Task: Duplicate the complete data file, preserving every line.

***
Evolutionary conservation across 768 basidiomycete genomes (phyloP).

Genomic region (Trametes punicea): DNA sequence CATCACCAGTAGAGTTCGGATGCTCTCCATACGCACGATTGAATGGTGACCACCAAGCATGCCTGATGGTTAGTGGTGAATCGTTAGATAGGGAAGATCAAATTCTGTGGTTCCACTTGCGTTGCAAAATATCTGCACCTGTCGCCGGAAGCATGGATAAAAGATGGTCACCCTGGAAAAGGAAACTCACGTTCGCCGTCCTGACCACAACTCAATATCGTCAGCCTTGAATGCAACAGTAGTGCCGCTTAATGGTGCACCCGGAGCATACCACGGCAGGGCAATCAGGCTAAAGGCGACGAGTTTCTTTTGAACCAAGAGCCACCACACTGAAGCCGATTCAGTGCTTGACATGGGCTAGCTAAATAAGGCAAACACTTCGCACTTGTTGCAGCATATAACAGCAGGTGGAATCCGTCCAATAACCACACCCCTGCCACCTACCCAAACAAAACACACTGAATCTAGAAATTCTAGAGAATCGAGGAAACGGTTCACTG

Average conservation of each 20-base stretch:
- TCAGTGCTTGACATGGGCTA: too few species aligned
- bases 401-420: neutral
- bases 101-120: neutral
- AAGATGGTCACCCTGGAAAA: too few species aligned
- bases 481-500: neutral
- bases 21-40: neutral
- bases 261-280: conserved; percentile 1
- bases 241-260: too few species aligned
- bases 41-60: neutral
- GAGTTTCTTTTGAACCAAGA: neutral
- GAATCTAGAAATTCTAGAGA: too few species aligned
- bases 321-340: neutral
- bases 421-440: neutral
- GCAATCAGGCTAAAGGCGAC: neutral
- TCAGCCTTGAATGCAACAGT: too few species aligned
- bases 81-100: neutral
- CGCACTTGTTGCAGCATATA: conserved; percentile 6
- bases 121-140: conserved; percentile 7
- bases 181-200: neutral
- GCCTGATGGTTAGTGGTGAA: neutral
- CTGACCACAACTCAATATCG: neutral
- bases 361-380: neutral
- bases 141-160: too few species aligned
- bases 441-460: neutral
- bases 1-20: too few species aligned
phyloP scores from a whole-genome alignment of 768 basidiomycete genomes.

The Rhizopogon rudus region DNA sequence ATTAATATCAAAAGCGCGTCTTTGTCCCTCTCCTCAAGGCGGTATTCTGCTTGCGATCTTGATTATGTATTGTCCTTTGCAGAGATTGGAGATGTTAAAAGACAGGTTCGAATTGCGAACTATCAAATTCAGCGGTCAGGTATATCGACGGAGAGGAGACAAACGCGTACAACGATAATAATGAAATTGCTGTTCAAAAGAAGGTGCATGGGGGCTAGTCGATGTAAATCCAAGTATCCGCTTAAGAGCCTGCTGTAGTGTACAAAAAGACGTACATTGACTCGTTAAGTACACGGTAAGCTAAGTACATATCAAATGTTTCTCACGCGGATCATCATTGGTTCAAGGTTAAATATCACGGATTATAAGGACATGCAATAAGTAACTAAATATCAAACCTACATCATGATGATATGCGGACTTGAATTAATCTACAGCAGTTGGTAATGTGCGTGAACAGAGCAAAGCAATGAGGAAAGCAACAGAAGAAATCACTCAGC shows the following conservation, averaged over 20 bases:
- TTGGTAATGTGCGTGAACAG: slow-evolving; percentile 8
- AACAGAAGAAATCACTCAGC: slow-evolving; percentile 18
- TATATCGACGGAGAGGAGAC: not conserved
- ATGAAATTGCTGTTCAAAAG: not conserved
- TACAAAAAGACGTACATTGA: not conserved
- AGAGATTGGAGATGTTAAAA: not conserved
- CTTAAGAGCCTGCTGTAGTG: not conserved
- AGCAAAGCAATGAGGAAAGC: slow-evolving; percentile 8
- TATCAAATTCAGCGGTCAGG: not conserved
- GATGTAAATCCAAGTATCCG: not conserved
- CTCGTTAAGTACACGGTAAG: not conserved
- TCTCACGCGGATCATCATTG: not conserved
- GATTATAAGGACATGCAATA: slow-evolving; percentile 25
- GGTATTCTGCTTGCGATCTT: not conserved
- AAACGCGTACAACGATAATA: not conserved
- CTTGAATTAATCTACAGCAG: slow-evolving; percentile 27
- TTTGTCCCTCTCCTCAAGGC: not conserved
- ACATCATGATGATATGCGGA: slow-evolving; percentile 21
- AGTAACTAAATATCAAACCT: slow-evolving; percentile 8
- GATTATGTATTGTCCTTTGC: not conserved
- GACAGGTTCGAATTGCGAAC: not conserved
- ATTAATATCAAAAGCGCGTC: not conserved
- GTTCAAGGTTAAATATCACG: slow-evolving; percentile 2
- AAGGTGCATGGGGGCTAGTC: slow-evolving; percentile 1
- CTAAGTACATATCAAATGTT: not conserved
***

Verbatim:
Evolutionary conservation across 768 basidiomycete genomes (phyloP).

Genomic region (Trametes punicea): DNA sequence CATCACCAGTAGAGTTCGGATGCTCTCCATACGCACGATTGAATGGTGACCACCAAGCATGCCTGATGGTTAGTGGTGAATCGTTAGATAGGGAAGATCAAATTCTGTGGTTCCACTTGCGTTGCAAAATATCTGCACCTGTCGCCGGAAGCATGGATAAAAGATGGTCACCCTGGAAAAGGAAACTCACGTTCGCCGTCCTGACCACAACTCAATATCGTCAGCCTTGAATGCAACAGTAGTGCCGCTTAATGGTGCACCCGGAGCATACCACGGCAGGGCAATCAGGCTAAAGGCGACGAGTTTCTTTTGAACCAAGAGCCACCACACTGAAGCCGATTCAGTGCTTGACATGGGCTAGCTAAATAAGGCAAACACTTCGCACTTGTTGCAGCATATAACAGCAGGTGGAATCCGTCCAATAACCACACCCCTGCCACCTACCCAAACAAAACACACTGAATCTAGAAATTCTAGAGAATCGAGGAAACGGTTCACTG

Average conservation of each 20-base stretch:
- TCAGTGCTTGACATGGGCTA: too few species aligned
- bases 401-420: neutral
- bases 101-120: neutral
- AAGATGGTCACCCTGGAAAA: too few species aligned
- bases 481-500: neutral
- bases 21-40: neutral
- bases 261-280: conserved; percentile 1
- bases 241-260: too few species aligned
- bases 41-60: neutral
- GAGTTTCTTTTGAACCAAGA: neutral
- GAATCTAGAAATTCTAGAGA: too few species aligned
- bases 321-340: neutral
- bases 421-440: neutral
- GCAATCAGGCTAAAGGCGAC: neutral
- TCAGCCTTGAATGCAACAGT: too few species aligned
- bases 81-100: neutral
- CGCACTTGTTGCAGCATATA: conserved; percentile 6
- bases 121-140: conserved; percentile 7
- bases 181-200: neutral
- GCCTGATGGTTAGTGGTGAA: neutral
- CTGACCACAACTCAATATCG: neutral
- bases 361-380: neutral
- bases 141-160: too few species aligned
- bases 441-460: neutral
- bases 1-20: too few species aligned
phyloP scores from a whole-genome alignment of 768 basidiomycete genomes.

The Rhizopogon rudus region DNA sequence ATTAATATCAAAAGCGCGTCTTTGTCCCTCTCCTCAAGGCGGTATTCTGCTTGCGATCTTGATTATGTATTGTCCTTTGCAGAGATTGGAGATGTTAAAAGACAGGTTCGAATTGCGAACTATCAAATTCAGCGGTCAGGTATATCGACGGAGAGGAGACAAACGCGTACAACGATAATAATGAAATTGCTGTTCAAAAGAAGGTGCATGGGGGCTAGTCGATGTAAATCCAAGTATCCGCTTAAGAGCCTGCTGTAGTGTACAAAAAGACGTACATTGACTCGTTAAGTACACGGTAAGCTAAGTACATATCAAATGTTTCTCACGCGGATCATCATTGGTTCAAGGTTAAATATCACGGATTATAAGGACATGCAATAAGTAACTAAATATCAAACCTACATCATGATGATATGCGGACTTGAATTAATCTACAGCAGTTGGTAATGTGCGTGAACAGAGCAAAGCAATGAGGAAAGCAACAGAAGAAATCACTCAGC shows the following conservation, averaged over 20 bases:
- TTGGTAATGTGCGTGAACAG: slow-evolving; percentile 8
- AACAGAAGAAATCACTCAGC: slow-evolving; percentile 18
- TATATCGACGGAGAGGAGAC: not conserved
- ATGAAATTGCTGTTCAAAAG: not conserved
- TACAAAAAGACGTACATTGA: not conserved
- AGAGATTGGAGATGTTAAAA: not conserved
- CTTAAGAGCCTGCTGTAGTG: not conserved
- AGCAAAGCAATGAGGAAAGC: slow-evolving; percentile 8
- TATCAAATTCAGCGGTCAGG: not conserved
- GATGTAAATCCAAGTATCCG: not conserved
- CTCGTTAAGTACACGGTAAG: not conserved
- TCTCACGCGGATCATCATTG: not conserved
- GATTATAAGGACATGCAATA: slow-evolving; percentile 25
- GGTATTCTGCTTGCGATCTT: not conserved
- AAACGCGTACAACGATAATA: not conserved
- CTTGAATTAATCTACAGCAG: slow-evolving; percentile 27
- TTTGTCCCTCTCCTCAAGGC: not conserved
- ACATCATGATGATATGCGGA: slow-evolving; percentile 21
- AGTAACTAAATATCAAACCT: slow-evolving; percentile 8
- GATTATGTATTGTCCTTTGC: not conserved
- GACAGGTTCGAATTGCGAAC: not conserved
- ATTAATATCAAAAGCGCGTC: not conserved
- GTTCAAGGTTAAATATCACG: slow-evolving; percentile 2
- AAGGTGCATGGGGGCTAGTC: slow-evolving; percentile 1
- CTAAGTACATATCAAATGTT: not conserved